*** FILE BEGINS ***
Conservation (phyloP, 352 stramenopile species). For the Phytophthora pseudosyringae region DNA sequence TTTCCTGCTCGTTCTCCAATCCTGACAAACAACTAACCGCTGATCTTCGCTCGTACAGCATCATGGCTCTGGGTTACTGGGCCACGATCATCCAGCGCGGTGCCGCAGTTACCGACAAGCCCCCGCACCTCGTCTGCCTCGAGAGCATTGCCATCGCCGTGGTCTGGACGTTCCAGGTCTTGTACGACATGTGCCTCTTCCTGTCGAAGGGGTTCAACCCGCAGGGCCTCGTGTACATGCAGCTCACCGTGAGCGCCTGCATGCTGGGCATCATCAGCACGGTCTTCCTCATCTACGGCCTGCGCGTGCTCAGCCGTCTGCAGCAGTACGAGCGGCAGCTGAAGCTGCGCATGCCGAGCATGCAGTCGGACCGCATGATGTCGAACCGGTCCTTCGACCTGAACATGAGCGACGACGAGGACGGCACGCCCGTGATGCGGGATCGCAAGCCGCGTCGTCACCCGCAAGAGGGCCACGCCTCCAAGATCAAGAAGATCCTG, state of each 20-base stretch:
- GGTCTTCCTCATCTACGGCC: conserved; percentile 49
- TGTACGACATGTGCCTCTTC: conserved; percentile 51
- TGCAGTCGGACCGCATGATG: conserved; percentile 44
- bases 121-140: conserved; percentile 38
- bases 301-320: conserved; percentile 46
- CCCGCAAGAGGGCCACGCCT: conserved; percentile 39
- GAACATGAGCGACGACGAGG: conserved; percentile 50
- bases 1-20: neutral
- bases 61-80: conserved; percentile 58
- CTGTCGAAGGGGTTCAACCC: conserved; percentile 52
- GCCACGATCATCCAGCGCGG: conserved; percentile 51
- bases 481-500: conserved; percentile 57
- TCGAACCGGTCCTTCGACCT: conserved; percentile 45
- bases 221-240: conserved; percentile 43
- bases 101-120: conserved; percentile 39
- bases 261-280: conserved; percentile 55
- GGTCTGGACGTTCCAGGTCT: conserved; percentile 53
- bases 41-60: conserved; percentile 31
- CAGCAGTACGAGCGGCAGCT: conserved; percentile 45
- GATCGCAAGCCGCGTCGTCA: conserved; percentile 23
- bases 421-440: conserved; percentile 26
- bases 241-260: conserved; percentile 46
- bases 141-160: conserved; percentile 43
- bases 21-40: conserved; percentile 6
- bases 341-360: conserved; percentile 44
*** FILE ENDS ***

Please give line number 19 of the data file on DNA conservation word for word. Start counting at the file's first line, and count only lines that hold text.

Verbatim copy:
- bases 41-60: conserved; percentile 31